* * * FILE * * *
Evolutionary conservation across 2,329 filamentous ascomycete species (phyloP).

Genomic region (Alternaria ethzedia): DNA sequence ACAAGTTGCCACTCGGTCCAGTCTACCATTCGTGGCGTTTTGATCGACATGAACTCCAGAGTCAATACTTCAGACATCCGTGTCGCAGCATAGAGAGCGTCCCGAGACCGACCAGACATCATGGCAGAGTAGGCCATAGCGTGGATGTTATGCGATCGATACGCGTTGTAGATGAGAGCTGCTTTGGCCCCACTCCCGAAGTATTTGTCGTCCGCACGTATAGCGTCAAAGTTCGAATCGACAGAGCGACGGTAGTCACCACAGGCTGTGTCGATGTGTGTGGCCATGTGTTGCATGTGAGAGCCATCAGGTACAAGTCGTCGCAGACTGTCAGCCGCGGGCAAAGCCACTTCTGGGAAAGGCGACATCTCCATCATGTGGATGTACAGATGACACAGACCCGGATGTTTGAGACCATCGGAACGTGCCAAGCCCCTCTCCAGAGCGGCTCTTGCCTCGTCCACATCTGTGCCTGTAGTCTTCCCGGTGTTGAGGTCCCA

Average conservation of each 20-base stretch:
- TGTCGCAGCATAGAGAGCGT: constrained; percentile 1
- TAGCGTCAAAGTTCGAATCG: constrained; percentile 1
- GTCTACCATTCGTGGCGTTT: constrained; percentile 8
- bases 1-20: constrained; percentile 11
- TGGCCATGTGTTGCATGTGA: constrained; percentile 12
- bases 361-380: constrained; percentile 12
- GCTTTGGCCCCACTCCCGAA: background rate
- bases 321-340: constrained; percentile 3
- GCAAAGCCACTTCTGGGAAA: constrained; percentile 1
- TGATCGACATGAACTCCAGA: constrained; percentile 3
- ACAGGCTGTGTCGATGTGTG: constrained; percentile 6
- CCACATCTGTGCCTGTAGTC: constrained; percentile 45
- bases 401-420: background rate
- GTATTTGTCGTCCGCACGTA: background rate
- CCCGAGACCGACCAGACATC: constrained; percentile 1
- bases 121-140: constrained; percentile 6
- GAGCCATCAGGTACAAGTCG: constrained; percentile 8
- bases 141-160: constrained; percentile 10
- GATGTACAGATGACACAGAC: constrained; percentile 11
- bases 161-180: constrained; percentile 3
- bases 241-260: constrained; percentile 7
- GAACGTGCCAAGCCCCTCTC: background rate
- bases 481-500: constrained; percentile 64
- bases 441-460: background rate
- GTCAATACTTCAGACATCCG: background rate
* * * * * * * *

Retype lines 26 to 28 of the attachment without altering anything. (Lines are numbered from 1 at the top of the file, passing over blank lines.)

- bases 481-500: constrained; percentile 64
- bases 441-460: background rate
- GTCAATACTTCAGACATCCG: background rate